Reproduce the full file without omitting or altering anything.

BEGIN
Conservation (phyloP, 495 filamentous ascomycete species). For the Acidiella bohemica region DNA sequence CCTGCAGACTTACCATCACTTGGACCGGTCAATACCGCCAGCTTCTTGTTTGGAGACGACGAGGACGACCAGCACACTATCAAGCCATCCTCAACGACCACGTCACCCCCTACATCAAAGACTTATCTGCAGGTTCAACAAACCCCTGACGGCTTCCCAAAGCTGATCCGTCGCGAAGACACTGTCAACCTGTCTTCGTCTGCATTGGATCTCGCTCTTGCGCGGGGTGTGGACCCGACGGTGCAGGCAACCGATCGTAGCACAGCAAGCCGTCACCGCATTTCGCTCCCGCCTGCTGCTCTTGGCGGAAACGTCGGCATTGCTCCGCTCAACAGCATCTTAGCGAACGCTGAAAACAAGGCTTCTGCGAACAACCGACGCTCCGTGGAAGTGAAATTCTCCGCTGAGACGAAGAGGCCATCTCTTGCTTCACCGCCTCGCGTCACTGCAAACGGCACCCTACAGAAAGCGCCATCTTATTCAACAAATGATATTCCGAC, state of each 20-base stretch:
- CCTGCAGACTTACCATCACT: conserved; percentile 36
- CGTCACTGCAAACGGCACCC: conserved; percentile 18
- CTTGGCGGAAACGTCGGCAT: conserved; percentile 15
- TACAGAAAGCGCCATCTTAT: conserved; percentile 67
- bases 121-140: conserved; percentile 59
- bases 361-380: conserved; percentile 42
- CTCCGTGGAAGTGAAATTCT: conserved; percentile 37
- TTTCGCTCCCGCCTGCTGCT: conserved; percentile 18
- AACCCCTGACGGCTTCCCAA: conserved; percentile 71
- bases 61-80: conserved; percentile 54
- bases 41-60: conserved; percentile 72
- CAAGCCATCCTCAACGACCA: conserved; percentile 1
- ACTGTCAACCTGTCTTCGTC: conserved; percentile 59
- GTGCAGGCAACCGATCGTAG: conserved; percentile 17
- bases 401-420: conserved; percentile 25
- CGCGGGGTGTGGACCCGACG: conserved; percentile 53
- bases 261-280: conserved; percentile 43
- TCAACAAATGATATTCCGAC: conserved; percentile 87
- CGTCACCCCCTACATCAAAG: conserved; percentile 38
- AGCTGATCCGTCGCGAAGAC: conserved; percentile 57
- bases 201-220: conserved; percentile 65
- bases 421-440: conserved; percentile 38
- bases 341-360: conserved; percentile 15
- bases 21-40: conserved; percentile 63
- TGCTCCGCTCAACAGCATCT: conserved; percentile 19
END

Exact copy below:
Conservation (phyloP, 495 filamentous ascomycete species). For the Acidiella bohemica region DNA sequence CCTGCAGACTTACCATCACTTGGACCGGTCAATACCGCCAGCTTCTTGTTTGGAGACGACGAGGACGACCAGCACACTATCAAGCCATCCTCAACGACCACGTCACCCCCTACATCAAAGACTTATCTGCAGGTTCAACAAACCCCTGACGGCTTCCCAAAGCTGATCCGTCGCGAAGACACTGTCAACCTGTCTTCGTCTGCATTGGATCTCGCTCTTGCGCGGGGTGTGGACCCGACGGTGCAGGCAACCGATCGTAGCACAGCAAGCCGTCACCGCATTTCGCTCCCGCCTGCTGCTCTTGGCGGAAACGTCGGCATTGCTCCGCTCAACAGCATCTTAGCGAACGCTGAAAACAAGGCTTCTGCGAACAACCGACGCTCCGTGGAAGTGAAATTCTCCGCTGAGACGAAGAGGCCATCTCTTGCTTCACCGCCTCGCGTCACTGCAAACGGCACCCTACAGAAAGCGCCATCTTATTCAACAAATGATATTCCGAC, state of each 20-base stretch:
- CCTGCAGACTTACCATCACT: conserved; percentile 36
- CGTCACTGCAAACGGCACCC: conserved; percentile 18
- CTTGGCGGAAACGTCGGCAT: conserved; percentile 15
- TACAGAAAGCGCCATCTTAT: conserved; percentile 67
- bases 121-140: conserved; percentile 59
- bases 361-380: conserved; percentile 42
- CTCCGTGGAAGTGAAATTCT: conserved; percentile 37
- TTTCGCTCCCGCCTGCTGCT: conserved; percentile 18
- AACCCCTGACGGCTTCCCAA: conserved; percentile 71
- bases 61-80: conserved; percentile 54
- bases 41-60: conserved; percentile 72
- CAAGCCATCCTCAACGACCA: conserved; percentile 1
- ACTGTCAACCTGTCTTCGTC: conserved; percentile 59
- GTGCAGGCAACCGATCGTAG: conserved; percentile 17
- bases 401-420: conserved; percentile 25
- CGCGGGGTGTGGACCCGACG: conserved; percentile 53
- bases 261-280: conserved; percentile 43
- TCAACAAATGATATTCCGAC: conserved; percentile 87
- CGTCACCCCCTACATCAAAG: conserved; percentile 38
- AGCTGATCCGTCGCGAAGAC: conserved; percentile 57
- bases 201-220: conserved; percentile 65
- bases 421-440: conserved; percentile 38
- bases 341-360: conserved; percentile 15
- bases 21-40: conserved; percentile 63
- TGCTCCGCTCAACAGCATCT: conserved; percentile 19